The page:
Scarleteen has been the premier online sexuality resource for young people worldwide since 1998, and has the longest tenure of any sex education resource for young people online. We have consistently provided free, inclusive, comprehensive and positive sex education, information and one-on-one support to millions, and have never shied away from discussing sexuality as more than merely posing potential risks, but as posing potential benefits, something rarely seen in young adult sex education. We built the online model for teen and young adult sex education and have never stopped working hard to sustain, refine and expand it.

What you might not know is that Scarleteen is the highest ranked online young adult sexuality resource but also the least funded and that the youth who need us most are also the least able to donate. You might not know that we have done all we have with a budget typically lower than the median annual household income in the U.S. You might not know we have provided the services we have to millions without any federal, state or local funding and that we are and have always been fully independent media which depends on public support to survive and grow.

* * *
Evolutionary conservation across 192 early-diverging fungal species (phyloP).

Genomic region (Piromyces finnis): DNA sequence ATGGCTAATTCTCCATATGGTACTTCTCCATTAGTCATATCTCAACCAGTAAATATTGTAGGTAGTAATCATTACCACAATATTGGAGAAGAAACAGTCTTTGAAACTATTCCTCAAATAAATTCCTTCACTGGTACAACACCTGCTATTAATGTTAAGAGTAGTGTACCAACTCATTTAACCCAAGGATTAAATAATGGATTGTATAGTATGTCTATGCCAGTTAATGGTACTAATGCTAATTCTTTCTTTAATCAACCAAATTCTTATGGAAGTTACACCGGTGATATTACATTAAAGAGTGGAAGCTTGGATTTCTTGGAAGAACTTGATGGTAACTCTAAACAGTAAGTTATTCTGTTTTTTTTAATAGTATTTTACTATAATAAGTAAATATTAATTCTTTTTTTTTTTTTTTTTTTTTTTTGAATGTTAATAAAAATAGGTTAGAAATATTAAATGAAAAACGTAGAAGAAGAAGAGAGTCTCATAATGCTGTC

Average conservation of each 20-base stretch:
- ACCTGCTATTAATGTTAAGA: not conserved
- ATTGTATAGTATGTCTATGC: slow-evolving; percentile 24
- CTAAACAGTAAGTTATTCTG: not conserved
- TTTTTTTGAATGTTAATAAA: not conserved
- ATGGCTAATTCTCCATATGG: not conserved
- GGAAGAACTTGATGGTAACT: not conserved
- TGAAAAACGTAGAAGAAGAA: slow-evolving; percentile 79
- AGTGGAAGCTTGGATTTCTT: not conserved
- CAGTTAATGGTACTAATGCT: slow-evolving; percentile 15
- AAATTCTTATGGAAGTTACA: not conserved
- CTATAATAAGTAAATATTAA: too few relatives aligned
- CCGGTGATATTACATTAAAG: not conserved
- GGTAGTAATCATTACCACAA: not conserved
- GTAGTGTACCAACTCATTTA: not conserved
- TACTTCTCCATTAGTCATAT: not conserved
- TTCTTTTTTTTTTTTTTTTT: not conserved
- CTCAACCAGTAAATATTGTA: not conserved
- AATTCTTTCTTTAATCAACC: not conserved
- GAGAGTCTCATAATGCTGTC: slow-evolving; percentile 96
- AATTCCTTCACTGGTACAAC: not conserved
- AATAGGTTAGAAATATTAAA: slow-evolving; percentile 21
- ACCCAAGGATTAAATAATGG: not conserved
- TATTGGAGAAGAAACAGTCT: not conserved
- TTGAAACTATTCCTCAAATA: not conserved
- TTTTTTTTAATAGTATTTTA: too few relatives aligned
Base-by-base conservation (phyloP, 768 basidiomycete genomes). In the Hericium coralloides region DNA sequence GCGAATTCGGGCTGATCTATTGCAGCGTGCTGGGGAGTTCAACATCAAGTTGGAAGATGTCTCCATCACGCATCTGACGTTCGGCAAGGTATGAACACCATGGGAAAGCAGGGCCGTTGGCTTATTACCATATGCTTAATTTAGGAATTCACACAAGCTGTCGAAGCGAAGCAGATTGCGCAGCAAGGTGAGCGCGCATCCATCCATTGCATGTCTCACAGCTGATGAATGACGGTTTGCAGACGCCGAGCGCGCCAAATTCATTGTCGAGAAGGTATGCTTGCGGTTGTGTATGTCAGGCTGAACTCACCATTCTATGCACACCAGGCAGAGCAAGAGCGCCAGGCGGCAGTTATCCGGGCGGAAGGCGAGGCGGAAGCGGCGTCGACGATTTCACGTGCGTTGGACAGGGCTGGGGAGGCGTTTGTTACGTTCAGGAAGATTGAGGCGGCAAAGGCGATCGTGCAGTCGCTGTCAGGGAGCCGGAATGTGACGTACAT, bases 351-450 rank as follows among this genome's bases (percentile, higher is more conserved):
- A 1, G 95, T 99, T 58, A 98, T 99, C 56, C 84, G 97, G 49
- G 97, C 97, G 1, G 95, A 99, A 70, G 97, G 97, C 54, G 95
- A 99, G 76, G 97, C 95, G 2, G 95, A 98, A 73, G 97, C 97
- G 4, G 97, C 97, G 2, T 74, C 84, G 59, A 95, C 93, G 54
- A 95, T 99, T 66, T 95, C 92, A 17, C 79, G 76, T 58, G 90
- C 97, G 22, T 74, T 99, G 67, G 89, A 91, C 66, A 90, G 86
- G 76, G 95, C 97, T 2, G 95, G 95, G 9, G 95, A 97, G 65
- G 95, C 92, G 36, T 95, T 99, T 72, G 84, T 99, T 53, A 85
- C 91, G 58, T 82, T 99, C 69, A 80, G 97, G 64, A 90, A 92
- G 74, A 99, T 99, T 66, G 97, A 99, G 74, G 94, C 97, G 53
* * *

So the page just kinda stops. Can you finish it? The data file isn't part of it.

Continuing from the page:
You also might not know Scarleteen is primarily funded by people who care deeply about teens having this kind of vital and valuable service; individuals like you and your readers who want better for young people than what they get in schools, on the street or from initiatives whose aim is to intentionally use fearmongering, bias and misinformation about sexuality to try to scare or intimidate young people into serving their own personal, political or religious agendas. Read more about Scarleteen.

EdenFantasys: A Sex Shop I Don’t Trust

It’s taken me a while to get to posting about all the problems that have been going on with EF. I mentioned briefly when I stopped reviewing for them after all the crap that happened in 2008 but have never dedicated a post to it until now. I wasn’t going to, until I tweeted about EF and had people ask me what was going on, which made me realize there probably are people out there who haven’t heard about what is going on and would like to know. I think getting this information out there is important.